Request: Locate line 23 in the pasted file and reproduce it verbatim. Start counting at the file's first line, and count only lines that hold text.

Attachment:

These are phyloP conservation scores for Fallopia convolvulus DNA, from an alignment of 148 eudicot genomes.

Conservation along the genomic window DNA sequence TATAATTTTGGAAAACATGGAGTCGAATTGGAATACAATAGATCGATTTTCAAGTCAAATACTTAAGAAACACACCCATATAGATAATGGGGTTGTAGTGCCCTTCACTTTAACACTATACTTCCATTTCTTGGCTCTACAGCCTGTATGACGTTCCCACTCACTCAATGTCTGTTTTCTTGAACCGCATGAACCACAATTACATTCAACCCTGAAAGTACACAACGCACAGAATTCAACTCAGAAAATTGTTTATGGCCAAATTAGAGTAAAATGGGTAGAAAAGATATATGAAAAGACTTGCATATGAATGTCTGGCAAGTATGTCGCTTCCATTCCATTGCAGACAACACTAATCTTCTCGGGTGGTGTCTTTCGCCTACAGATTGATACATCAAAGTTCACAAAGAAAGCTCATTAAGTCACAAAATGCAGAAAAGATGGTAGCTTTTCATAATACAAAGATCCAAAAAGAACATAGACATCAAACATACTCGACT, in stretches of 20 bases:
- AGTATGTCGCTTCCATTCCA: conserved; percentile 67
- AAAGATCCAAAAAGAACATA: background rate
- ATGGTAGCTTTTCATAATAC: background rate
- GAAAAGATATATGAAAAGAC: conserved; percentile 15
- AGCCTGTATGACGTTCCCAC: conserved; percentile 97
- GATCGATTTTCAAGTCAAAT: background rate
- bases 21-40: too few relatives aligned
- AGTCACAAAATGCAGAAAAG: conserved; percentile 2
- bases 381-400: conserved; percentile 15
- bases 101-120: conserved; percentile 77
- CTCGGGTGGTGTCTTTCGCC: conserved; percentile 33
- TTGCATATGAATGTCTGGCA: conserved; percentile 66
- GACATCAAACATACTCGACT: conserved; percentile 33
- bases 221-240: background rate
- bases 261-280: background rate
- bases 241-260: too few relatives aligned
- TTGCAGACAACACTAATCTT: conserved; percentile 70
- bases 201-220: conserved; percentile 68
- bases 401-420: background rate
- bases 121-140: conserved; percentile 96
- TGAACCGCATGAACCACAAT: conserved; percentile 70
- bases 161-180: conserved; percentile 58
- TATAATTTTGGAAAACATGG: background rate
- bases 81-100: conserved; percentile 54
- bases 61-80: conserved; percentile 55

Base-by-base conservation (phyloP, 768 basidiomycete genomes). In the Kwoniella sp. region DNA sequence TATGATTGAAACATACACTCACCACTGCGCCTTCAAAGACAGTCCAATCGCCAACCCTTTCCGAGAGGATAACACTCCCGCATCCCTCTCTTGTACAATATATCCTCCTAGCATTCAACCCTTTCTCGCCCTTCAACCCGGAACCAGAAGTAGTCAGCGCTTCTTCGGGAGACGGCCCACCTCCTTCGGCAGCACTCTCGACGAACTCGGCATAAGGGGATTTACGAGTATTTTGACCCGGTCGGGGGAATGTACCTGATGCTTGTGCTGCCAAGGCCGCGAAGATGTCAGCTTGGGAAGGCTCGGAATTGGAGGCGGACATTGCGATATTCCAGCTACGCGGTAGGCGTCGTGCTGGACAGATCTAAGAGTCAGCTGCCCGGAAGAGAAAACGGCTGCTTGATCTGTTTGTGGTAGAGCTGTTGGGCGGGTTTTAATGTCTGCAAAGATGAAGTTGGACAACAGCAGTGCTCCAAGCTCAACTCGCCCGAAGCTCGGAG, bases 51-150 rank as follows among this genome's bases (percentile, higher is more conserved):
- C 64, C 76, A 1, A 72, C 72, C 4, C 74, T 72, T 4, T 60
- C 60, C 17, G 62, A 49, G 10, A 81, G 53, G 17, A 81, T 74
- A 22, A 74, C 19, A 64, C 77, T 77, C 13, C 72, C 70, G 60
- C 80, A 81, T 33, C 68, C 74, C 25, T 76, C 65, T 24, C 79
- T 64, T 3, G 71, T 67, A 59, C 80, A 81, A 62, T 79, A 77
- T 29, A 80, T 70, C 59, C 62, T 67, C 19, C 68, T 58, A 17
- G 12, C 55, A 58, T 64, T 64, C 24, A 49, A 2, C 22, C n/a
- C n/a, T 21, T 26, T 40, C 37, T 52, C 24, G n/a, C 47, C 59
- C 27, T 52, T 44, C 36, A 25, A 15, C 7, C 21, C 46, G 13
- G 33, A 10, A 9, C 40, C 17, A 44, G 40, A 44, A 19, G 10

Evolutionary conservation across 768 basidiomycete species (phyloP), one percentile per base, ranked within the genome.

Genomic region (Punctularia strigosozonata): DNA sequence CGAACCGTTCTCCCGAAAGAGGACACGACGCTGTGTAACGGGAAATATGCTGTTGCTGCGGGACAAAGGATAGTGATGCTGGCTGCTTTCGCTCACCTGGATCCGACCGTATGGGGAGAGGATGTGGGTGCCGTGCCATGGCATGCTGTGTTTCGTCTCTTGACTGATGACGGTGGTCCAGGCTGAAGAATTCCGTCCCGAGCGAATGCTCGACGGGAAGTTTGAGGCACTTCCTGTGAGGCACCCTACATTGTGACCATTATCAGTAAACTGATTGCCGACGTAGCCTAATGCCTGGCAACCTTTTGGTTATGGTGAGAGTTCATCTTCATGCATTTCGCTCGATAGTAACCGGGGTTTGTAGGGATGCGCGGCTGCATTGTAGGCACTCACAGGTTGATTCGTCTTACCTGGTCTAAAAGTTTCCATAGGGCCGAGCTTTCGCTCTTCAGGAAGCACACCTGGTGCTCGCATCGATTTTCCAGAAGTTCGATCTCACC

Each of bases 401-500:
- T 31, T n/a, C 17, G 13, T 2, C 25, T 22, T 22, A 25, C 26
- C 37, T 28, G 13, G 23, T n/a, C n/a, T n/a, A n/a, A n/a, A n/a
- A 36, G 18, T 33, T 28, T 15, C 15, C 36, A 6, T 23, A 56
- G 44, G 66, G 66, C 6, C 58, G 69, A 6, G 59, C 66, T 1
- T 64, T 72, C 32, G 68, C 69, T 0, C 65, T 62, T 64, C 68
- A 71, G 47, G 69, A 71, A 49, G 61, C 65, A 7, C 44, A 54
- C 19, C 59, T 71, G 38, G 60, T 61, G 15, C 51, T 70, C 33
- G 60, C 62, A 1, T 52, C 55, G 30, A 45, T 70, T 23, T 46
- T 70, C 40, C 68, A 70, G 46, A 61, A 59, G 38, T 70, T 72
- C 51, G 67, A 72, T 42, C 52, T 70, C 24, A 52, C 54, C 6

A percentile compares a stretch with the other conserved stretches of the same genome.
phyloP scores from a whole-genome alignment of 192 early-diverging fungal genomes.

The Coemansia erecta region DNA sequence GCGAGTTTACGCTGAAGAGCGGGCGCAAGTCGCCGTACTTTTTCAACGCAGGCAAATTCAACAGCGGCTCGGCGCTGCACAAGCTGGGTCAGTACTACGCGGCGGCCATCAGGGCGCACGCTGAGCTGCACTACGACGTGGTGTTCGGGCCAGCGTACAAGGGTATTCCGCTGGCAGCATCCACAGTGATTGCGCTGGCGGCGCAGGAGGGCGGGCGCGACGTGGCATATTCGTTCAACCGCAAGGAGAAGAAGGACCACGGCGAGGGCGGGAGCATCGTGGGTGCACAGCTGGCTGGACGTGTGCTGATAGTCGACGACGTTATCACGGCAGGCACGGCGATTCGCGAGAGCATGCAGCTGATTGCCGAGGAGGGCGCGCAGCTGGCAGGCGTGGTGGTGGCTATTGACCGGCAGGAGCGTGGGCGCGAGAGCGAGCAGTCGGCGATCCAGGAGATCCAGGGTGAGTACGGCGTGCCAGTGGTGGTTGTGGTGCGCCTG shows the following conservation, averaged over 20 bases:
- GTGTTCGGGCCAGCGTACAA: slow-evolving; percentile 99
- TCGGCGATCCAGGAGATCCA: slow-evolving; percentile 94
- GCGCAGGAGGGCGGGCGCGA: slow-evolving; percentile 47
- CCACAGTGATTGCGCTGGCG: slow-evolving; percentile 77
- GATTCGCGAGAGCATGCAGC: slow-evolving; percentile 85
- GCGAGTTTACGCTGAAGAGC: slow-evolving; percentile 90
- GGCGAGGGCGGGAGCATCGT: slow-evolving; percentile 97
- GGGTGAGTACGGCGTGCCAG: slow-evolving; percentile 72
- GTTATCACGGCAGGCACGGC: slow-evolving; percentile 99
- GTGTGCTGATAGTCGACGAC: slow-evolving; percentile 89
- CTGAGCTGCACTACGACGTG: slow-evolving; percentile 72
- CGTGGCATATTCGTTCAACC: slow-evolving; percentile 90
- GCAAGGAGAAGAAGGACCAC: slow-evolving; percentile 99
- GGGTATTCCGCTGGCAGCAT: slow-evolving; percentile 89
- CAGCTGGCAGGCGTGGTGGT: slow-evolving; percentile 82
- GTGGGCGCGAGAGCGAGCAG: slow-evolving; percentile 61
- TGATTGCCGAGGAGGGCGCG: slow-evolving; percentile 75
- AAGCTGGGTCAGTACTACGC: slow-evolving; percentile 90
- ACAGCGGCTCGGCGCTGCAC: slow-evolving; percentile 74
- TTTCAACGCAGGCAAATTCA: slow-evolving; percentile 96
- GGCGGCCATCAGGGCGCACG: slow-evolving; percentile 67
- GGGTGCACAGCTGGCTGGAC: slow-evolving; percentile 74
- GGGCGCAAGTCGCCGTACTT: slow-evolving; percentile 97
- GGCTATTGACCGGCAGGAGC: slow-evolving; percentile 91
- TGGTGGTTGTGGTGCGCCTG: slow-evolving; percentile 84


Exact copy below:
- TGAACCGCATGAACCACAAT: conserved; percentile 70